Tara L. Deans, Ph.D.
Postdoctoral Fellow, Johns Hopkins University
Monday, February 4, 2013
Goldwater (GWC) 487
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The rapidly emerging field of synthetic biology originated in simple model organisms such as yeast and bacteria. However, as synthetic biology has expanded into mammalian systems, it is increasingly more important to consider the complex environments in which these cells are grown. Biomaterials will play an important role in advancing synthetic biology to mammalian systems because they provide a three-dimensional (3-D) environment where cells can behave as they do in vivo, in addition to organizing and delivering therapeutic cells to locations of interest in vivo. In this talk, Deans will present a multidisciplinary approach interfacing synthetic biology and biomaterials to activate and control genetic circuits in 3-D scaffolds. Using this approach, it is possible to locally and systemically induce synthetic circuits for the spatial and temporal control of gene expression by engineering new materials for the passive and controlled release of genetic inducers. She will demonstrate how interfacing synthetic biology and biomaterials can be used to engineer synthetic tissues, which are tissues programmed with alternative functions. Together, this approach offers a unique platform for mimicking cellular microenvironments, in addition to providing mechanisms for translating synthetic biology for clinical applications.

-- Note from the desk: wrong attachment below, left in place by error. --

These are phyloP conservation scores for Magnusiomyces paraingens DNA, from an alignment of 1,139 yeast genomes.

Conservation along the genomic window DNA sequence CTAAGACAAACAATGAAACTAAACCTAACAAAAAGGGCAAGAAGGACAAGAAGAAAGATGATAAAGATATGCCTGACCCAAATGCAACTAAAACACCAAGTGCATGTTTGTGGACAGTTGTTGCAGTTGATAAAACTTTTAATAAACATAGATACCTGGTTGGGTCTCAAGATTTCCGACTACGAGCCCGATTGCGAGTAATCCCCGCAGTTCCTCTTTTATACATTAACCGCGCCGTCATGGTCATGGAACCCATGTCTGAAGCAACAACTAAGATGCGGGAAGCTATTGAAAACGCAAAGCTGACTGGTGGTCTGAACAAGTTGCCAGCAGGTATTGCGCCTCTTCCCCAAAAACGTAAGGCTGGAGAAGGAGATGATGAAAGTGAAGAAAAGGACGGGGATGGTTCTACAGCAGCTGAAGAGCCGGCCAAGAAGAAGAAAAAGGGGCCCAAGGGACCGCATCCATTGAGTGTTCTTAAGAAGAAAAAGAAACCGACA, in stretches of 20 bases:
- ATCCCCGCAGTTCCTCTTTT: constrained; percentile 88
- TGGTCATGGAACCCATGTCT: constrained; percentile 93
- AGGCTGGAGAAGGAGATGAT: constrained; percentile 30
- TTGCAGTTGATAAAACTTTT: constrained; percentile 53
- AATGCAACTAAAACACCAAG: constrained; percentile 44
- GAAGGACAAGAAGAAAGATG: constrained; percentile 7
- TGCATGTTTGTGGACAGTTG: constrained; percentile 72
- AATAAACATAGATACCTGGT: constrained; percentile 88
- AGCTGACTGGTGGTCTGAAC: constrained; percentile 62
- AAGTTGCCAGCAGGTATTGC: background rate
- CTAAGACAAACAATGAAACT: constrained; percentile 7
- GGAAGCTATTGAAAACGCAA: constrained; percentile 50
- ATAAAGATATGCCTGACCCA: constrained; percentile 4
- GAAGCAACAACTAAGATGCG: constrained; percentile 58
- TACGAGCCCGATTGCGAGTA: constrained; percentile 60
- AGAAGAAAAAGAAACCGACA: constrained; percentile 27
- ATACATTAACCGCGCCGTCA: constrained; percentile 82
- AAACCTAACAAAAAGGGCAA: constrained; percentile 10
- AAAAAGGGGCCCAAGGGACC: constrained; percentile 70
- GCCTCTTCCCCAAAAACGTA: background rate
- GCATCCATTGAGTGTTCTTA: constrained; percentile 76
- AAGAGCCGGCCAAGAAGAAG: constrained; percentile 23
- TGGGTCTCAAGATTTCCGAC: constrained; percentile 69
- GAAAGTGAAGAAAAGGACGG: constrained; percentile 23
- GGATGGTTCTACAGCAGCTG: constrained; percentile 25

Tara L. Deans is a postdoctoral fellow in the department of biomedical engineering at Johns Hopkins University. She received her Ph.D. in biomedical engineering in Jim Collins’ lab at Boston University. Deans’ doctoral work included engineering a genetic switch that regulates gene expression in mammalian cells. Her work as a postdoctoral fellow focuses on interfacing synthetic biology with biomaterials for spatially and temporally controlling gene expression in vitro and in vivo. Deans has received multiple awards for her work including a patent for her genetic switch, she was a finalist for the Collegiate Inventors Competition, and she received a TEDCO Maryland Stem Cell award to support her work as a postdoctoral fellow.